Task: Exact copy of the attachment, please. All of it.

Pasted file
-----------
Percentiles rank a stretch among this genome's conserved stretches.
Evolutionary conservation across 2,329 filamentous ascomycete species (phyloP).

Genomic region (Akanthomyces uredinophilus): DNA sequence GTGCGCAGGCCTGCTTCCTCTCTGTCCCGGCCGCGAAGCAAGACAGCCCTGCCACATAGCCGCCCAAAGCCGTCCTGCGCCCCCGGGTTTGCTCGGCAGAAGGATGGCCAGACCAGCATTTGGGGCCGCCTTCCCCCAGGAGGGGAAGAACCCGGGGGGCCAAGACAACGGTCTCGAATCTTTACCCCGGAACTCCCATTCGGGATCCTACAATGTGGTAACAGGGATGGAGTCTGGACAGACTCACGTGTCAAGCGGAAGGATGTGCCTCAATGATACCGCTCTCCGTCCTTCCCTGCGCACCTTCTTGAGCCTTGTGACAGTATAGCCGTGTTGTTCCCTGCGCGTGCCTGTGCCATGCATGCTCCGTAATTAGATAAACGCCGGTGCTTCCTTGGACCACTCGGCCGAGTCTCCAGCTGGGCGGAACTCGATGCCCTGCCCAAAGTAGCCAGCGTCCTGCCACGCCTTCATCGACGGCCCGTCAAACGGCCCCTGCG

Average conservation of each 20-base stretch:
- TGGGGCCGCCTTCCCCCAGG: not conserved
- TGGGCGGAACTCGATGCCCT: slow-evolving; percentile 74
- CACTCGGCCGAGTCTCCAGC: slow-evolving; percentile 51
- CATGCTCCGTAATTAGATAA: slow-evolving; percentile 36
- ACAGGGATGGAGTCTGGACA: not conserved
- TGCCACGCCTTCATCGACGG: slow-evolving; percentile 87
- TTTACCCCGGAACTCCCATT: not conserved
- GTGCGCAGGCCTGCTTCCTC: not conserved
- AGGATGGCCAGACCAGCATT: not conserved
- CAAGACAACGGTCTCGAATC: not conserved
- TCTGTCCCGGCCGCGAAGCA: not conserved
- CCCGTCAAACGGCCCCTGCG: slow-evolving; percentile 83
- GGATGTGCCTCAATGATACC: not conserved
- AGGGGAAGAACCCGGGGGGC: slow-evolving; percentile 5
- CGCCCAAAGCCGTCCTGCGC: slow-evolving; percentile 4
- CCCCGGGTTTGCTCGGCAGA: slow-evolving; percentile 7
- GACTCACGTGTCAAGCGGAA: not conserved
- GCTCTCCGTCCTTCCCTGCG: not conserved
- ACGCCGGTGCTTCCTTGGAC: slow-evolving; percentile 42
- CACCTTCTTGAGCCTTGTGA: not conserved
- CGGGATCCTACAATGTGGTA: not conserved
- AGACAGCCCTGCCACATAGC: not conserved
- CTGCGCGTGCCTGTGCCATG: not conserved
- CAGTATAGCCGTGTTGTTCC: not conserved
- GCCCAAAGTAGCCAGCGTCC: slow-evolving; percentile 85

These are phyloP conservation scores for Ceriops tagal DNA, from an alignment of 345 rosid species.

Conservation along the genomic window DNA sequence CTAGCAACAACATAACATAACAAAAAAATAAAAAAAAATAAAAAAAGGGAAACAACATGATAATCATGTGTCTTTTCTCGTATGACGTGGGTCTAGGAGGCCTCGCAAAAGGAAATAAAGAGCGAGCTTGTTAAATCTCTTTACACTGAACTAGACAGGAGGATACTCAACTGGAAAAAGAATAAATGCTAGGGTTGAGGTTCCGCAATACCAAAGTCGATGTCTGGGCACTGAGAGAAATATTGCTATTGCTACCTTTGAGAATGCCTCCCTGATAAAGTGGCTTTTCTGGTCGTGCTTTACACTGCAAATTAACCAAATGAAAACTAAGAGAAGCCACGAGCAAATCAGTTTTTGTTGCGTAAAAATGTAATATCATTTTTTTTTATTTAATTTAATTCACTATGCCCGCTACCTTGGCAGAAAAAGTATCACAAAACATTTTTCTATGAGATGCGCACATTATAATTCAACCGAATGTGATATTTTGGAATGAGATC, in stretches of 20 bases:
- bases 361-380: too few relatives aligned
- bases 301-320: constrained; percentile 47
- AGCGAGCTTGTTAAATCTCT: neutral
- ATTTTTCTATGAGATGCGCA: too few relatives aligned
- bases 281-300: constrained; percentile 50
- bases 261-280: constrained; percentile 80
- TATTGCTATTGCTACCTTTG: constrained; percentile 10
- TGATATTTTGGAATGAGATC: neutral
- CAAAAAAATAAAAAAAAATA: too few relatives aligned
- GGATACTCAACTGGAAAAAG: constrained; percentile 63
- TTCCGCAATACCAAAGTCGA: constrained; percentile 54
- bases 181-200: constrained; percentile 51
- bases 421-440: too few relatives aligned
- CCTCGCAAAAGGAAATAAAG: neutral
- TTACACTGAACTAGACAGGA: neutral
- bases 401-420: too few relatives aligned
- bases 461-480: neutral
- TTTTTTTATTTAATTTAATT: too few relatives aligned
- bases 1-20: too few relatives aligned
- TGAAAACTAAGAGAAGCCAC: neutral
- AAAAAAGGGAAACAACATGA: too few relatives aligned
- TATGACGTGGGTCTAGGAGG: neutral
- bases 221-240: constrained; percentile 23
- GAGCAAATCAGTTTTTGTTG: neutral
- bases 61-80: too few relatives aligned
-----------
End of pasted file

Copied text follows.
Percentiles rank a stretch among this genome's conserved stretches.
Evolutionary conservation across 2,329 filamentous ascomycete species (phyloP).

Genomic region (Akanthomyces uredinophilus): DNA sequence GTGCGCAGGCCTGCTTCCTCTCTGTCCCGGCCGCGAAGCAAGACAGCCCTGCCACATAGCCGCCCAAAGCCGTCCTGCGCCCCCGGGTTTGCTCGGCAGAAGGATGGCCAGACCAGCATTTGGGGCCGCCTTCCCCCAGGAGGGGAAGAACCCGGGGGGCCAAGACAACGGTCTCGAATCTTTACCCCGGAACTCCCATTCGGGATCCTACAATGTGGTAACAGGGATGGAGTCTGGACAGACTCACGTGTCAAGCGGAAGGATGTGCCTCAATGATACCGCTCTCCGTCCTTCCCTGCGCACCTTCTTGAGCCTTGTGACAGTATAGCCGTGTTGTTCCCTGCGCGTGCCTGTGCCATGCATGCTCCGTAATTAGATAAACGCCGGTGCTTCCTTGGACCACTCGGCCGAGTCTCCAGCTGGGCGGAACTCGATGCCCTGCCCAAAGTAGCCAGCGTCCTGCCACGCCTTCATCGACGGCCCGTCAAACGGCCCCTGCG

Average conservation of each 20-base stretch:
- TGGGGCCGCCTTCCCCCAGG: not conserved
- TGGGCGGAACTCGATGCCCT: slow-evolving; percentile 74
- CACTCGGCCGAGTCTCCAGC: slow-evolving; percentile 51
- CATGCTCCGTAATTAGATAA: slow-evolving; percentile 36
- ACAGGGATGGAGTCTGGACA: not conserved
- TGCCACGCCTTCATCGACGG: slow-evolving; percentile 87
- TTTACCCCGGAACTCCCATT: not conserved
- GTGCGCAGGCCTGCTTCCTC: not conserved
- AGGATGGCCAGACCAGCATT: not conserved
- CAAGACAACGGTCTCGAATC: not conserved
- TCTGTCCCGGCCGCGAAGCA: not conserved
- CCCGTCAAACGGCCCCTGCG: slow-evolving; percentile 83
- GGATGTGCCTCAATGATACC: not conserved
- AGGGGAAGAACCCGGGGGGC: slow-evolving; percentile 5
- CGCCCAAAGCCGTCCTGCGC: slow-evolving; percentile 4
- CCCCGGGTTTGCTCGGCAGA: slow-evolving; percentile 7
- GACTCACGTGTCAAGCGGAA: not conserved
- GCTCTCCGTCCTTCCCTGCG: not conserved
- ACGCCGGTGCTTCCTTGGAC: slow-evolving; percentile 42
- CACCTTCTTGAGCCTTGTGA: not conserved
- CGGGATCCTACAATGTGGTA: not conserved
- AGACAGCCCTGCCACATAGC: not conserved
- CTGCGCGTGCCTGTGCCATG: not conserved
- CAGTATAGCCGTGTTGTTCC: not conserved
- GCCCAAAGTAGCCAGCGTCC: slow-evolving; percentile 85

These are phyloP conservation scores for Ceriops tagal DNA, from an alignment of 345 rosid species.

Conservation along the genomic window DNA sequence CTAGCAACAACATAACATAACAAAAAAATAAAAAAAAATAAAAAAAGGGAAACAACATGATAATCATGTGTCTTTTCTCGTATGACGTGGGTCTAGGAGGCCTCGCAAAAGGAAATAAAGAGCGAGCTTGTTAAATCTCTTTACACTGAACTAGACAGGAGGATACTCAACTGGAAAAAGAATAAATGCTAGGGTTGAGGTTCCGCAATACCAAAGTCGATGTCTGGGCACTGAGAGAAATATTGCTATTGCTACCTTTGAGAATGCCTCCCTGATAAAGTGGCTTTTCTGGTCGTGCTTTACACTGCAAATTAACCAAATGAAAACTAAGAGAAGCCACGAGCAAATCAGTTTTTGTTGCGTAAAAATGTAATATCATTTTTTTTTATTTAATTTAATTCACTATGCCCGCTACCTTGGCAGAAAAAGTATCACAAAACATTTTTCTATGAGATGCGCACATTATAATTCAACCGAATGTGATATTTTGGAATGAGATC, in stretches of 20 bases:
- bases 361-380: too few relatives aligned
- bases 301-320: constrained; percentile 47
- AGCGAGCTTGTTAAATCTCT: neutral
- ATTTTTCTATGAGATGCGCA: too few relatives aligned
- bases 281-300: constrained; percentile 50
- bases 261-280: constrained; percentile 80
- TATTGCTATTGCTACCTTTG: constrained; percentile 10
- TGATATTTTGGAATGAGATC: neutral
- CAAAAAAATAAAAAAAAATA: too few relatives aligned
- GGATACTCAACTGGAAAAAG: constrained; percentile 63
- TTCCGCAATACCAAAGTCGA: constrained; percentile 54
- bases 181-200: constrained; percentile 51
- bases 421-440: too few relatives aligned
- CCTCGCAAAAGGAAATAAAG: neutral
- TTACACTGAACTAGACAGGA: neutral
- bases 401-420: too few relatives aligned
- bases 461-480: neutral
- TTTTTTTATTTAATTTAATT: too few relatives aligned
- bases 1-20: too few relatives aligned
- TGAAAACTAAGAGAAGCCAC: neutral
- AAAAAAGGGAAACAACATGA: too few relatives aligned
- TATGACGTGGGTCTAGGAGG: neutral
- bases 221-240: constrained; percentile 23
- GAGCAAATCAGTTTTTGTTG: neutral
- bases 61-80: too few relatives aligned